Colliery Trucks.

Oral Answers to Questions — Coal – in the House of Commons on 3rd March 1919.

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Photo of Sir Charles Edwards Sir Charles Edwards , Bedwellty


asked the President of the Board of Trade whether he is aware that a large colliery in Monmouthshire (Messrs. Burnyeat, Brown, and Company, Nine Mile Point Colliery) was idle a large part of Friday, the 22nd instant, through want of trucks, and that a train of forty wagons was on the main line outside the colliery sidings for nearly four hours, because the London and North Western Railway Company were cutting down the wages bill by ceasing to keep a man in the signal-box adjoining the col- liery; and whether he will take steps to compel the company to keep a man there as formerly?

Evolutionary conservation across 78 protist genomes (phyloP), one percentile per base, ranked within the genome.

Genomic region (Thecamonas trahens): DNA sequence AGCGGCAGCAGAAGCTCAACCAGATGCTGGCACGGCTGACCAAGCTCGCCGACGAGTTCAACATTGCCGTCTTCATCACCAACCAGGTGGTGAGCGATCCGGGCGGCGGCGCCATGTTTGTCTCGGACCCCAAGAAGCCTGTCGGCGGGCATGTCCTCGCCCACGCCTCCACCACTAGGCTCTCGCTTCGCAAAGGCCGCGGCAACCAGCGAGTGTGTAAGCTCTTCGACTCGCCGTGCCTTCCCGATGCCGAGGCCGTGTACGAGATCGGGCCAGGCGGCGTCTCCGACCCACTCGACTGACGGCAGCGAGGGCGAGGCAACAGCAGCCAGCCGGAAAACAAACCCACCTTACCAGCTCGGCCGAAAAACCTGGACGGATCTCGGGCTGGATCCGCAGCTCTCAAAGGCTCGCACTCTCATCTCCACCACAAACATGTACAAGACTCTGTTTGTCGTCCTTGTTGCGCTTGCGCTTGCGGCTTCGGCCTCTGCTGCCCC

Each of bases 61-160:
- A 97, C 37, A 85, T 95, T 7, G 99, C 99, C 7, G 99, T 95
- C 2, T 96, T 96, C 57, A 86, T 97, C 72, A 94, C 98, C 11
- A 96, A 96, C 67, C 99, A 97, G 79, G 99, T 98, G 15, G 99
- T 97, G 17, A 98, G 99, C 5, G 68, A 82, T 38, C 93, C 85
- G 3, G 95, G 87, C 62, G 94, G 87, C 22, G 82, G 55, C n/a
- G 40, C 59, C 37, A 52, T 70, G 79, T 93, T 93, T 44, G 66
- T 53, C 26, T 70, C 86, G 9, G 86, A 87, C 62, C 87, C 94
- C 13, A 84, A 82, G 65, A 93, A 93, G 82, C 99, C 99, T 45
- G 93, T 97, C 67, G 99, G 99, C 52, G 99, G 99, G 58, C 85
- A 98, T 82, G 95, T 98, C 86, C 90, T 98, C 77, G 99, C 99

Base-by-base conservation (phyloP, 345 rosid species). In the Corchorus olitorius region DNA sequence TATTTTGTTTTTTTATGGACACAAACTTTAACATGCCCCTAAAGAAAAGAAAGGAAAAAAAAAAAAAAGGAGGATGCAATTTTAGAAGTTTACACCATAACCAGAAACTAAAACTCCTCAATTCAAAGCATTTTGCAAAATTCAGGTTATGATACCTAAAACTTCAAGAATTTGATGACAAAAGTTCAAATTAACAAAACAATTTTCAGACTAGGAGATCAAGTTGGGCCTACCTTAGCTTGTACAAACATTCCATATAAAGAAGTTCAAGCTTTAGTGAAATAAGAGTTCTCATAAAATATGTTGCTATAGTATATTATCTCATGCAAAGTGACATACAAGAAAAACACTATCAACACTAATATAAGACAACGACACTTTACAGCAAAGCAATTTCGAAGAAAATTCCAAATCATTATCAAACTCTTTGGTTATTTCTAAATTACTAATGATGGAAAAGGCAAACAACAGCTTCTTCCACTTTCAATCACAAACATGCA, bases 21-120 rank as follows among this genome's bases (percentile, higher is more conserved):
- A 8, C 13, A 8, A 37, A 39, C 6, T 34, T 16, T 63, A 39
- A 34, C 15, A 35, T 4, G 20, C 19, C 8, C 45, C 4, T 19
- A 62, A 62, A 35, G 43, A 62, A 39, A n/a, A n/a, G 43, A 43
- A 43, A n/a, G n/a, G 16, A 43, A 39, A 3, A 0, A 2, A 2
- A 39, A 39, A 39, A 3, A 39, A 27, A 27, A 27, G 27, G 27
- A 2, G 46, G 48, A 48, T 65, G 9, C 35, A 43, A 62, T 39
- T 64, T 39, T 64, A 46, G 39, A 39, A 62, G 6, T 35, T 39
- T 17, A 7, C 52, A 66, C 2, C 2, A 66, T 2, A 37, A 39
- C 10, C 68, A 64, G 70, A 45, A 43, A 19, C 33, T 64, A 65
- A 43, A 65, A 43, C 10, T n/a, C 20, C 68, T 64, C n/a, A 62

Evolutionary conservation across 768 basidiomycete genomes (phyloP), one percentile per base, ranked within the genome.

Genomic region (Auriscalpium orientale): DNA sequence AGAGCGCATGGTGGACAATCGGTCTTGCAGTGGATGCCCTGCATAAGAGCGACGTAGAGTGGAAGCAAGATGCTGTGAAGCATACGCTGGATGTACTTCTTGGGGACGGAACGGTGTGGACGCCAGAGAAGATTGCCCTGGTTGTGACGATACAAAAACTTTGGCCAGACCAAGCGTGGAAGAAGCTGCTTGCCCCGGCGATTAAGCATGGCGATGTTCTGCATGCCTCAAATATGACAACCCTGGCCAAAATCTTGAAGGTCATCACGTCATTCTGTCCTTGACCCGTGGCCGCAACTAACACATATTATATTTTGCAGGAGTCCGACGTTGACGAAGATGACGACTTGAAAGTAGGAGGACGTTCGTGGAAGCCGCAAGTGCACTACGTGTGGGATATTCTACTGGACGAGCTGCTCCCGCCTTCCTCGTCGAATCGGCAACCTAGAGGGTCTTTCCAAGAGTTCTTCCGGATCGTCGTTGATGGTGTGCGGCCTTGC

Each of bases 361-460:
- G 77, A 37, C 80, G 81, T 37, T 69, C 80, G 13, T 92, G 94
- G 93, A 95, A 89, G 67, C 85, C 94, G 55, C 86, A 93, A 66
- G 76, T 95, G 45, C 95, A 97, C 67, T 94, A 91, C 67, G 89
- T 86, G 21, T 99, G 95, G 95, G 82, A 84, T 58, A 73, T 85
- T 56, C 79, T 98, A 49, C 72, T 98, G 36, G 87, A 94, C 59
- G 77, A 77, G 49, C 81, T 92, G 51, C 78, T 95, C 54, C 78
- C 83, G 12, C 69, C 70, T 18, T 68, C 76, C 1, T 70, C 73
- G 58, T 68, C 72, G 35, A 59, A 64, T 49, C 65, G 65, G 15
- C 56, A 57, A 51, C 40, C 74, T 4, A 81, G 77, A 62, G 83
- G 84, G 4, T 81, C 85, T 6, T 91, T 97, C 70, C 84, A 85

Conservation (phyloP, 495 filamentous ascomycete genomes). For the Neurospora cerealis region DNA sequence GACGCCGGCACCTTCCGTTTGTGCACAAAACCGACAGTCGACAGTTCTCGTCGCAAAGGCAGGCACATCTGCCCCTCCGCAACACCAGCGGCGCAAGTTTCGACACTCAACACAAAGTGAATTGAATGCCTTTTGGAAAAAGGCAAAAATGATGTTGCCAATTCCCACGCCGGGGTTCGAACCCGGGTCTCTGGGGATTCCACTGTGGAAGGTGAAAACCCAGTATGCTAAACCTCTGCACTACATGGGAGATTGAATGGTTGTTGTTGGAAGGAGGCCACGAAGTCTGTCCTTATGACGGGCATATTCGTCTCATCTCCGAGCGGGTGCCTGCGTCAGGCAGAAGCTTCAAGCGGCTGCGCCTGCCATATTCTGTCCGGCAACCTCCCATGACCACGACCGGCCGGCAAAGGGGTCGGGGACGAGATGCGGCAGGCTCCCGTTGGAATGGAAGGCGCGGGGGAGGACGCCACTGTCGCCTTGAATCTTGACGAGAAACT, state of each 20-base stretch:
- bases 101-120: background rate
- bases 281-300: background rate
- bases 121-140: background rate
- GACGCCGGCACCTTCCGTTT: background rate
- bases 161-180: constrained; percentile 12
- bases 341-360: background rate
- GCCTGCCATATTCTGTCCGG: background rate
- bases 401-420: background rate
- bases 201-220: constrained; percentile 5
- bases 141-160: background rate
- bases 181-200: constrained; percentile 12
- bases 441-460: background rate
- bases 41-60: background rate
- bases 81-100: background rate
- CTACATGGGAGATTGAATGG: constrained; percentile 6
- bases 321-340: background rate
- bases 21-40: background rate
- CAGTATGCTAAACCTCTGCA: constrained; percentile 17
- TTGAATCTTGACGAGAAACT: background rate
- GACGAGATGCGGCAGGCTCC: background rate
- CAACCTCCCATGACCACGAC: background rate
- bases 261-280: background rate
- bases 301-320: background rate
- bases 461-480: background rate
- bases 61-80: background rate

Photo of Mr William Bridgeman Mr William Bridgeman , Oswestry

It is a fact that the colliery referred to was idle on the date named, but hardly for a large part of the day as stated. The actual stoppages being for two periods of about one hour each. The cause of the stoppage was lack of wagons at the colliery and I am making inquiries as to the reason for this.